Scant progress at second devolved nations-Westminster Brexit meeting
SCOTLAND’S MINISTER for Brexit talks with the UK Government has raised concerns of a lack of transparency after the second Joint Ministerial Committee (JMC) meeting on EU negotiation positions.
Mike Russell met with devolved counterparts and the Tory Government in London in an attempt to construct an agreed negotiating position ahead of the triggering of Article 50.
However, the slow-moving process – almost five months since the referendum vote – led to no concrete progress towards further details on a full agreement. The Scottish Government’s priority has been to avoid a ‘Hard Brexit’ for the UK – cutting off trading links in favour of harsher migration controls, which has so far been ignored.
“There was a discussion over EU market access but we do not know whether UK ministers want to remain inside the single market or the customs union. This will remain a considerable problem as we continue to promote the interests of Scotland.” Mike Russell MSP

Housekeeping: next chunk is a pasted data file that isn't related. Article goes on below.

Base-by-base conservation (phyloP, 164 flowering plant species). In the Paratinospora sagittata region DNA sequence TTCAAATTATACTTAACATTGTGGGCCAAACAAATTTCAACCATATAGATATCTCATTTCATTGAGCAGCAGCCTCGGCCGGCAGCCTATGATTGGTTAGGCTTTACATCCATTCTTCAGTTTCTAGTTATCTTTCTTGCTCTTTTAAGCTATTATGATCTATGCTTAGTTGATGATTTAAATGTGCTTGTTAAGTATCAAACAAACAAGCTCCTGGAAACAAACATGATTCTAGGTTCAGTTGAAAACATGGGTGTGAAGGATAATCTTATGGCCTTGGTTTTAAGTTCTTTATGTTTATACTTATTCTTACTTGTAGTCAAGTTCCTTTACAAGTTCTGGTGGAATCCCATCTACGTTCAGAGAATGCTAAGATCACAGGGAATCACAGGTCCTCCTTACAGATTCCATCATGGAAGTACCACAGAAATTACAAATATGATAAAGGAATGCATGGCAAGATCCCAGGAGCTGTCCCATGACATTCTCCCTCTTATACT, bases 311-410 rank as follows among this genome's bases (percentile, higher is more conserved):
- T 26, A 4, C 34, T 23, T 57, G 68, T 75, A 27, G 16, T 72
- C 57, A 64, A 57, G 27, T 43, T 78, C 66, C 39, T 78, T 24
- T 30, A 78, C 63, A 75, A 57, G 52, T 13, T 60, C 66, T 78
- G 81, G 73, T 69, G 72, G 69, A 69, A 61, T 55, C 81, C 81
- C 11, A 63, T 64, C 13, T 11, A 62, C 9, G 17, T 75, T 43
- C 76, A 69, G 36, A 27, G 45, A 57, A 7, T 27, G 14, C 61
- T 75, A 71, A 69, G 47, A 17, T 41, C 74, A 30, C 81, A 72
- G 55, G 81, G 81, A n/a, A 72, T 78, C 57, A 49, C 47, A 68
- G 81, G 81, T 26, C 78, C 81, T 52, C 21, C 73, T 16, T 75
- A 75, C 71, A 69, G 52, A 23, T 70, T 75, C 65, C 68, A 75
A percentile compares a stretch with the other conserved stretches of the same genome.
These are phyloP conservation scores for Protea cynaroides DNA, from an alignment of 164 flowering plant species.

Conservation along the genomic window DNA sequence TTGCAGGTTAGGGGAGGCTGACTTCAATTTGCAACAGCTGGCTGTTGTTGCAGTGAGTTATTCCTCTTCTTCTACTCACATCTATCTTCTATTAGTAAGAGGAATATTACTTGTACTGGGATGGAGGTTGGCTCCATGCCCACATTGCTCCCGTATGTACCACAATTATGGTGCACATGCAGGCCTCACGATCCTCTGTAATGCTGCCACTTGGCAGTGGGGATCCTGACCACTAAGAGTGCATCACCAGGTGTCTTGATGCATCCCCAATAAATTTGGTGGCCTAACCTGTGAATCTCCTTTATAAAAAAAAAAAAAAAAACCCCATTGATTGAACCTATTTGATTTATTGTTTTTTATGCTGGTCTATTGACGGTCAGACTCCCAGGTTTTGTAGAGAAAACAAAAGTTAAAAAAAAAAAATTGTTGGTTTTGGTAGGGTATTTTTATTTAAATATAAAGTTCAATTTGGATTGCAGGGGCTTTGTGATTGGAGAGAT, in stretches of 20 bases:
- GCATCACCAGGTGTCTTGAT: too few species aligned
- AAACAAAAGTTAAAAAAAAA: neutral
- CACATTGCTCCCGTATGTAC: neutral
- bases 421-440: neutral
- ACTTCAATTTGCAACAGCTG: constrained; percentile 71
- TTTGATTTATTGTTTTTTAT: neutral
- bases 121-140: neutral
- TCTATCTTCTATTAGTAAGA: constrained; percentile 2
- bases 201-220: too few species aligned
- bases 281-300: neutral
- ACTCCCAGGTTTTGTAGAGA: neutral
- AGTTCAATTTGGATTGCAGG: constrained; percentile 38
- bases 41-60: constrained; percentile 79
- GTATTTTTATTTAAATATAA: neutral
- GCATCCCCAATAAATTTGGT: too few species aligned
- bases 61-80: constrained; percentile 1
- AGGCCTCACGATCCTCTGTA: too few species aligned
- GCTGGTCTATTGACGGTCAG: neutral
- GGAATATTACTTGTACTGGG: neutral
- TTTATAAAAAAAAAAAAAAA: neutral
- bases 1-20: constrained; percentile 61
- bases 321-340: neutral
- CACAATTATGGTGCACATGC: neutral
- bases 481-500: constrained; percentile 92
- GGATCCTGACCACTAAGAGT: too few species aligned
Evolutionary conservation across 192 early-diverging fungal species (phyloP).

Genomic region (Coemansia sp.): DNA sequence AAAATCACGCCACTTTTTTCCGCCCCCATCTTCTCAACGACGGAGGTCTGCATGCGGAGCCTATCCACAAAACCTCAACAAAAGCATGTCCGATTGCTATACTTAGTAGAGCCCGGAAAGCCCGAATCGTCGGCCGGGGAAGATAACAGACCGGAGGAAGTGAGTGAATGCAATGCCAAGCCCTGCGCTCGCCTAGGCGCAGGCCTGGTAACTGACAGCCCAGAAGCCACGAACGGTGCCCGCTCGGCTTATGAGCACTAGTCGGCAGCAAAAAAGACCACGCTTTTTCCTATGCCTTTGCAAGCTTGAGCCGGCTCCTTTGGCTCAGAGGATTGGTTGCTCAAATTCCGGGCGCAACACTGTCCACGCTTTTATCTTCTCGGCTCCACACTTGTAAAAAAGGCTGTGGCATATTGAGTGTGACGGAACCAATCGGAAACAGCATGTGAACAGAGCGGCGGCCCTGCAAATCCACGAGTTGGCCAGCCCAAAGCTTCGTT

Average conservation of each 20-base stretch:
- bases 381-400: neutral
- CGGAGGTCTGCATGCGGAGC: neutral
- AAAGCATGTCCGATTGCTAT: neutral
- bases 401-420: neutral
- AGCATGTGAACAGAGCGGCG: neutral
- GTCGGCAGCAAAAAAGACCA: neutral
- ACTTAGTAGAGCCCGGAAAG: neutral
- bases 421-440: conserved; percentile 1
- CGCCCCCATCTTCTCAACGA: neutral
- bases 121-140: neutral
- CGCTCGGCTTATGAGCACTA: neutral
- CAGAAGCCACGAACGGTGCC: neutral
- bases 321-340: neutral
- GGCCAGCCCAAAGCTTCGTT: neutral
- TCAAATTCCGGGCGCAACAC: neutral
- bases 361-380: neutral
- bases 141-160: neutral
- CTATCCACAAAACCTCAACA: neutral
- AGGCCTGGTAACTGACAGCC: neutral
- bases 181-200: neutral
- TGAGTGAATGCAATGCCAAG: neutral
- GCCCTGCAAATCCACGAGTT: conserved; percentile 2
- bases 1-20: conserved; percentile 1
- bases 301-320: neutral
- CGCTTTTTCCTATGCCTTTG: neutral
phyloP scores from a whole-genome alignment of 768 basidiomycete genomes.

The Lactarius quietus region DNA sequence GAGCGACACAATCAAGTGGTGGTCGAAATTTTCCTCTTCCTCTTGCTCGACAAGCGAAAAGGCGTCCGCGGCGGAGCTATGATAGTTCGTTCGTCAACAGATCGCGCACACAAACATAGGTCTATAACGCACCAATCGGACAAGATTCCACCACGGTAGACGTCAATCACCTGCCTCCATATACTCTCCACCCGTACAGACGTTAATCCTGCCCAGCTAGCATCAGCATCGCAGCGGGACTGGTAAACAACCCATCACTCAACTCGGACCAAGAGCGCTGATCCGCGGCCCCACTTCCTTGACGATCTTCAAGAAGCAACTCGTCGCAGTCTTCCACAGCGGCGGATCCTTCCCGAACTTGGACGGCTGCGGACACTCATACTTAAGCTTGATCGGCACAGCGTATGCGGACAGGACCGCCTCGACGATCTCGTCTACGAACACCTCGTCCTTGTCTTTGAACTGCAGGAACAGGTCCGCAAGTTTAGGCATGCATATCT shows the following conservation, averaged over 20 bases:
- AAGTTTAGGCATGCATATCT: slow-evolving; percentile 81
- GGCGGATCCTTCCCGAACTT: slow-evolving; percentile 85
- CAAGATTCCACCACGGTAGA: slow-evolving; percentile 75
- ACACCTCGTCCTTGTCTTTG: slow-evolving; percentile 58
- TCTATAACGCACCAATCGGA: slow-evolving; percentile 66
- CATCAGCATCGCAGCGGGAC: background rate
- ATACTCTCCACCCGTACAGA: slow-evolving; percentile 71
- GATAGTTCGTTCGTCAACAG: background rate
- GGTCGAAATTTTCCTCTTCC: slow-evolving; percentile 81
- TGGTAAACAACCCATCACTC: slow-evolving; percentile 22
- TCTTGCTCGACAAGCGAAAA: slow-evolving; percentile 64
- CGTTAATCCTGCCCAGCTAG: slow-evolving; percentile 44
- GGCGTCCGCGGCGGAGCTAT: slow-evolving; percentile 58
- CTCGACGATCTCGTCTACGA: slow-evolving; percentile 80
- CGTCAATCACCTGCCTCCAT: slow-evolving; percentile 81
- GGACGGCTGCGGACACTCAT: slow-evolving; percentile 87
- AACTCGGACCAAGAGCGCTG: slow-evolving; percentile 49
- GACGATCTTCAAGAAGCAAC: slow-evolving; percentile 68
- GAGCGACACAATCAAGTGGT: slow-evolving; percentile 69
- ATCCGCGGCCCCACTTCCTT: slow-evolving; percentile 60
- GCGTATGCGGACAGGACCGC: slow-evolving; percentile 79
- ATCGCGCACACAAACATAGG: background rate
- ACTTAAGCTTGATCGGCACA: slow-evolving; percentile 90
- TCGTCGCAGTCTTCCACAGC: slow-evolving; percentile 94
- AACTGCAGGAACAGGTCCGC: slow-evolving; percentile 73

Russell, following the meeting, stated: “I made it absolutely clear that membership of the single market and the benefits that flow from it, including free movement of labour, is essential for the economic prosperity of Scotland.
“Although it is good that the process of involving the Scottish Government and the other devolved administrations is underway, more than four months after the referendum the UK Government has still not made its strategic intentions clear.
“There was a discussion over EU market access but we do not know whether UK ministers want to remain inside the single market or the customs union. This will remain a considerable problem as we continue to promote the interests of Scotland.”
Theresa May’s first trip as prime minister was to meet with First Minister Nicola Sturgeon in Edinburgh regarding the Brexit referendum, where she promised close collaboration with the Scottish Government.
However, that promise has not led to any tangible progress or agreements on key Brexit negotiating issues like trade, migration, and institutional collaboration.
The Scottish Government has since began preparing its own independent negotiating position – based on the hope that Scotland could maintain its own relationship with the EU or the European Free Trade Association, even if rUK does not.
A consultation on a fresh independence referendum has also been launched.
Picture courtesy of Giampaolo Squarcina
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